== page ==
Eritrean journalist & human rights activist Meron Estefanos and Kenyan inventor & mechanical engineer Kamau Gachigi are in the list of TEDGlobal 2017 African Speakers.
By Torera Idowu (CNN) |
TEDGlobal has released a preview list of speakers for its four day conference in Arusha, Tanzania this August, the first conference on the continent for a decade.
Details of more speakers will be released next month.
According to curator Emeka Okafor the Africans on this list have “fresh, unique perspectives in their initiatives, pronouncements and work.”
Okafor says the aim of the conference is to unite a large group with genuine interest in improving the continent. He added that he hopes the speakers will spark global discussions around the need to find solutions from within Africa and the diaspora.
Here are some of the African speakers on the preview list:
Kamau Gachigi, Maker — Kenya
Kamau Gachigi is the executive director of Gearbox, Kenya’s first open maker space for rapid prototyping. With Gearbox, Gachigi empowers Kenya’s next generation of creators to build sustainable solutions to the challenges in Africa.
He was also responsible for manufacturing and prototyping tools in 2009 whilst heading the University of Nairobi’s Science and Technology Park.
Oshiorenoya Agabi, Computational neuroscientist — Nigeria
When Oshiorenoya Agabi started Koniku his plan was to build a device capable of thinking like a human in two to five years.He is working to integrate biological neurons and silicon computer chips to build computers that can think like humans.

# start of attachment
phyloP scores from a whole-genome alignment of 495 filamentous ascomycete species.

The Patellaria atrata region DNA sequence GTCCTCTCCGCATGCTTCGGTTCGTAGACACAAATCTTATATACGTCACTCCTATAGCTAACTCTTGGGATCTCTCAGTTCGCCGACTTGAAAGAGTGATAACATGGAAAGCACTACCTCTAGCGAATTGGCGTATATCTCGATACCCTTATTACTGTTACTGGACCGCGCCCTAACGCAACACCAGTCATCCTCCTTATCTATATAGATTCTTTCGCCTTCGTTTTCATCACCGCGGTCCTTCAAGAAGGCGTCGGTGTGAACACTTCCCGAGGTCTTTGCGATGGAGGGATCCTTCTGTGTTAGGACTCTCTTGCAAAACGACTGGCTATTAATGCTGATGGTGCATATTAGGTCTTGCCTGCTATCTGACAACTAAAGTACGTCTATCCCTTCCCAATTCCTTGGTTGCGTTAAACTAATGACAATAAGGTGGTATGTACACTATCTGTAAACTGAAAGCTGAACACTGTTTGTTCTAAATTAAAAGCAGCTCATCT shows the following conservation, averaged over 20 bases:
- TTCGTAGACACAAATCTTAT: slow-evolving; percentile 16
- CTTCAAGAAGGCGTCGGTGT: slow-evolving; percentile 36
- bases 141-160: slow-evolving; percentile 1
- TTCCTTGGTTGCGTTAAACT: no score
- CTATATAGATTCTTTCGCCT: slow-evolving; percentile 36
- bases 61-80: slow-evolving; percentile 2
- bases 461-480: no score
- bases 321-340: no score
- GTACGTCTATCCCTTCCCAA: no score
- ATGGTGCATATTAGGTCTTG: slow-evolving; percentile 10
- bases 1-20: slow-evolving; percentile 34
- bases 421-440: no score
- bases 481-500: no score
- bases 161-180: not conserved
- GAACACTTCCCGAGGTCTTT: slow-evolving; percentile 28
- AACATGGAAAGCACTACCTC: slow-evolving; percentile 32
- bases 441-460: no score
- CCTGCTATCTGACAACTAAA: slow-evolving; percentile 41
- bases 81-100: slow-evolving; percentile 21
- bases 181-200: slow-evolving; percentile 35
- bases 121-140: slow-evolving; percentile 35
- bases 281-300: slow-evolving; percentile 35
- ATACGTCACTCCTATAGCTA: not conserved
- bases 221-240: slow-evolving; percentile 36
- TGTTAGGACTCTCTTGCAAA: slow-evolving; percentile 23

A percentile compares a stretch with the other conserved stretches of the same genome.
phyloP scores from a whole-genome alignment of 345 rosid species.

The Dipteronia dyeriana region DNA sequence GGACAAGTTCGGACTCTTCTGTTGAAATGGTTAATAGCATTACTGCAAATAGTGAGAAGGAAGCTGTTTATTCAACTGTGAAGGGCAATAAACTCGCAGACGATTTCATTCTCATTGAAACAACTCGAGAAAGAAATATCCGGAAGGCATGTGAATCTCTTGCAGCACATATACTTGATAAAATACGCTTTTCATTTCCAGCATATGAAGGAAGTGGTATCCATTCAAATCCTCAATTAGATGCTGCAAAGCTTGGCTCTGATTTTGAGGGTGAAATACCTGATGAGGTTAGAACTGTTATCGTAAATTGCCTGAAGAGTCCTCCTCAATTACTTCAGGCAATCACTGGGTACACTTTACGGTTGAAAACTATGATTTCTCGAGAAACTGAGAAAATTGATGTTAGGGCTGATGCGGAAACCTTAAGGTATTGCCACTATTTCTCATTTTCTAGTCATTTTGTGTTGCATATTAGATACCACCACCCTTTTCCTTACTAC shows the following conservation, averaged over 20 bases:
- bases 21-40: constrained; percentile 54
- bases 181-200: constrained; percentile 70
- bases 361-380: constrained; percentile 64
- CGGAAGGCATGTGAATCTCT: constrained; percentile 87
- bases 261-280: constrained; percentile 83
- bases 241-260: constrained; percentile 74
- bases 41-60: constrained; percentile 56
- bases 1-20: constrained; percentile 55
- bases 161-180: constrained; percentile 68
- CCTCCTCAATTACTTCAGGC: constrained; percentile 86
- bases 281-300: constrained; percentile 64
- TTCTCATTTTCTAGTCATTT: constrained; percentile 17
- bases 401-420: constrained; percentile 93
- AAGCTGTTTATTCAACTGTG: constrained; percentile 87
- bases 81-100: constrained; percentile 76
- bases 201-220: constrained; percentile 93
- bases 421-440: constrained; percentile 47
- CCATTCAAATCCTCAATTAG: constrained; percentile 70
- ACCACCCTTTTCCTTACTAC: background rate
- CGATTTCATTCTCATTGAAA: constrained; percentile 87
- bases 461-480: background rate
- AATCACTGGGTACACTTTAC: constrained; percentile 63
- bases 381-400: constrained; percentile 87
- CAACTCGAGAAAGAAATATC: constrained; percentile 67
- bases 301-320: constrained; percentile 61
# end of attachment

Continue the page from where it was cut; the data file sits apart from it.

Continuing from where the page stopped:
“Faster, cleverer computer chips are key to solving the next big batch of computing problems, like particle detection or sophisticated climate modeling — and to get there, we need to move beyond the limitations of silicon” Agabi said.
Natsai Audrey Chieza, Design researcher — Zimbabwe
Natsai Audrey Chieza is the founder and creative director of Faber Futures, a creative R&D studio that redefines technology and biodesign. Chieza’s work as a design researcher crosses boundaries between technology, biology, design and cultural studies.
Whilst at University College London, she created a design led microbiology protocol that replaces synthetic pigments with natural dyes excreted by bacteria to produce silk scarves dyed in different hues. Her creation is helping to reprogram the system of fashion and textile production especially in cases of resource scarcity, source and cultural particularity.
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